Before Lo was born, I was very wary of telling anyone that Adam had epilepsy. When I did divulge this information, I often received unsolicited advice, worried looks and surprise. Many voiced concerns that Adam caring for her alone would be dangerous. I’d be lying if I didn’t also have my moments of worry or anxiety with Adam caring for our child- just like any first time parent, you are unsure, your hands a little wobbly around this tiny creature, worried you will drop or break or smush them.
Even Adam voiced concerns, right before she was born, that he wasn’t up for the physical and mental challenge of caring for a newborn all day. His sleep schedule would be disrupted, likely to trigger seizures. But I know my husband better than anyone else in the world, and I know his limitations. I can see it in his eyes before he feels it; I can predict what trajectory his seizures will take and I know how to stop them in their tracks before they progress.
When they laid Lo in Adam’s arms that first day in the hospital, I held my breath. I knew that the excitement, insecurity and fear was bubbling right under his skin. I didn’t want him to overthink it. But I looked at them together, as he gazed into her sweet eyes, and his entire body was calm. He was a natural.
As the days progressed, I continued to watch for signs that Adam was becoming overwhelmed- but his body remained steadfast, holding her delicately, changing diapers, swaying her when she fought sleep. He was more in control of his body than I’ve ever seen him- because his mind knew that this was more important than anything he’d ever done before.
Before I went back to work, Adam and I had a serious conversation about his limitations. I know the stress of caring for a newborn five days a week; it’s slightly maddening. We made the decision to put Lo in daycare a few days a week, so that Adam could focus on other home duties, and rest. On his “days off”, he fills her bottles, packs her bag and he walks her to school in the morning and picks her up in the evening. When I return home, they’re playing, laughing and listening to music together.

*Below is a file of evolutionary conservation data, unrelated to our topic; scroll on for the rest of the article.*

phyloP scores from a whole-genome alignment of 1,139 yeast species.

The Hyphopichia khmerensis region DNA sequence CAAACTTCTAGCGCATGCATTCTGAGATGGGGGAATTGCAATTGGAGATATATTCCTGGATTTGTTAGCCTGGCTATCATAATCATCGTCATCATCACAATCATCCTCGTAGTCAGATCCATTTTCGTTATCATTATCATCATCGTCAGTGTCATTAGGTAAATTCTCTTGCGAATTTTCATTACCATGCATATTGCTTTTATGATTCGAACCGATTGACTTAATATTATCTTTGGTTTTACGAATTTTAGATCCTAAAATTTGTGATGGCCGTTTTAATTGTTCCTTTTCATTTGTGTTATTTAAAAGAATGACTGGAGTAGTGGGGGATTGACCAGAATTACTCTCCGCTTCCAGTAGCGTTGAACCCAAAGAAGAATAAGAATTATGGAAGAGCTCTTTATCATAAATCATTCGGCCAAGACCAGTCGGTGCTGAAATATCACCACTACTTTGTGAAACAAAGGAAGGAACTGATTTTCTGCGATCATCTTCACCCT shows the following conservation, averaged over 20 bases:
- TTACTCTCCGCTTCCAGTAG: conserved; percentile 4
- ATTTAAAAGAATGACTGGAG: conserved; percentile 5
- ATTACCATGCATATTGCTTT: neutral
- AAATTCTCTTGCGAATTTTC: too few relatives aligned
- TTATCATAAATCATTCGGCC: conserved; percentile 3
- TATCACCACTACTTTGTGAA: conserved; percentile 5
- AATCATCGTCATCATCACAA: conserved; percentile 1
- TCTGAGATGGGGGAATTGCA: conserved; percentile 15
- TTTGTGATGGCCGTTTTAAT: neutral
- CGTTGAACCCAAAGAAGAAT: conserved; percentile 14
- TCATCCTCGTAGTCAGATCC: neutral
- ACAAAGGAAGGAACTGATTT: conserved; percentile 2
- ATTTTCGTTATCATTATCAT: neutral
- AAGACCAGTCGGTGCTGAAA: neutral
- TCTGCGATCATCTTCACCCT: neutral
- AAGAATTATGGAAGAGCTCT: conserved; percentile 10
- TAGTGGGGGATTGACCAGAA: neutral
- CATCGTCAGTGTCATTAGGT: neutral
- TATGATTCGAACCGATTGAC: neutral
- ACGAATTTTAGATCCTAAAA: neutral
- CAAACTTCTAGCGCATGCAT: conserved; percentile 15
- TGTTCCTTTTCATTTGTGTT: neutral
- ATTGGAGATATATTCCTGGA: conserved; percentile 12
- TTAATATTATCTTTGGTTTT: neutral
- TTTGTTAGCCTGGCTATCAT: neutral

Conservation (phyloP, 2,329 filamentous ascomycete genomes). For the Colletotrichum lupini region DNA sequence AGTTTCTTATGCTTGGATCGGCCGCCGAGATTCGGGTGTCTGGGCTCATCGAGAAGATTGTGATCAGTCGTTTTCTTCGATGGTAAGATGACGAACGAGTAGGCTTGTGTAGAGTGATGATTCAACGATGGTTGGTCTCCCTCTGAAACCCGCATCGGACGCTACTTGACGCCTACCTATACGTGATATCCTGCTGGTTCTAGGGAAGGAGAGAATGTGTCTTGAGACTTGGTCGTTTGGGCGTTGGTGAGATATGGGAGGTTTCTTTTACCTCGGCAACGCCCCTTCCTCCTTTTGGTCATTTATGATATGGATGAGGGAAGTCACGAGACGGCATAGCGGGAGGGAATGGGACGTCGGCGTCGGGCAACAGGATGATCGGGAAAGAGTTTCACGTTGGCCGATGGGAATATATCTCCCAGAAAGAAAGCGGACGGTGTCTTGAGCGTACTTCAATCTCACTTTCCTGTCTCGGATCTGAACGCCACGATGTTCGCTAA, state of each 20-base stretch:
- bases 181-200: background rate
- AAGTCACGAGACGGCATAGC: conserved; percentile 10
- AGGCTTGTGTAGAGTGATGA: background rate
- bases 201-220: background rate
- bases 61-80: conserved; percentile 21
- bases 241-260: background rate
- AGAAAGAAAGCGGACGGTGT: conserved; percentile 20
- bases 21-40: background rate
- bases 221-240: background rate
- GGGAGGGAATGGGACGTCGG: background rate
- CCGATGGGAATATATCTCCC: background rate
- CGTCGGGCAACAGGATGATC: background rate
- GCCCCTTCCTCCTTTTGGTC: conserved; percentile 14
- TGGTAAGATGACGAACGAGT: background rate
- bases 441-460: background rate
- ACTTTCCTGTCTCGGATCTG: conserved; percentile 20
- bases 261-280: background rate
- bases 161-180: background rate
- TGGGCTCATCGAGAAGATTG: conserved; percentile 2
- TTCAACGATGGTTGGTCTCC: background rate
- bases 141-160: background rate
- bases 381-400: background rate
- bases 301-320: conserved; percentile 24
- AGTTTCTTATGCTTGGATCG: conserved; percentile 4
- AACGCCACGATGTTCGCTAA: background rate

Adam isn’t perfect with Lo, as many first time fathers aren’t. His array of seizure medication makes it difficult for him to hear behind his mind’s “white noise” sometimes, and process a little slower than others. He often doesn’t see Lo’s cues when she’s hungry or tired, and that leads to some crying fits- but we’re working on it.
Epilepsy will always be a part of our life, but it isn’t his WHOLE life anymore. His good days far outweigh the bad, and he’s found a purpose in his daily routine- to care for and shape this awesome little human.
And while I have always admired Adam for being a strong, amazing man, with scars and stories and heartbreak in his back pocket, I have grown to love him so much more when I see him with our daughter. Epilepsy doesn’t win here, love does.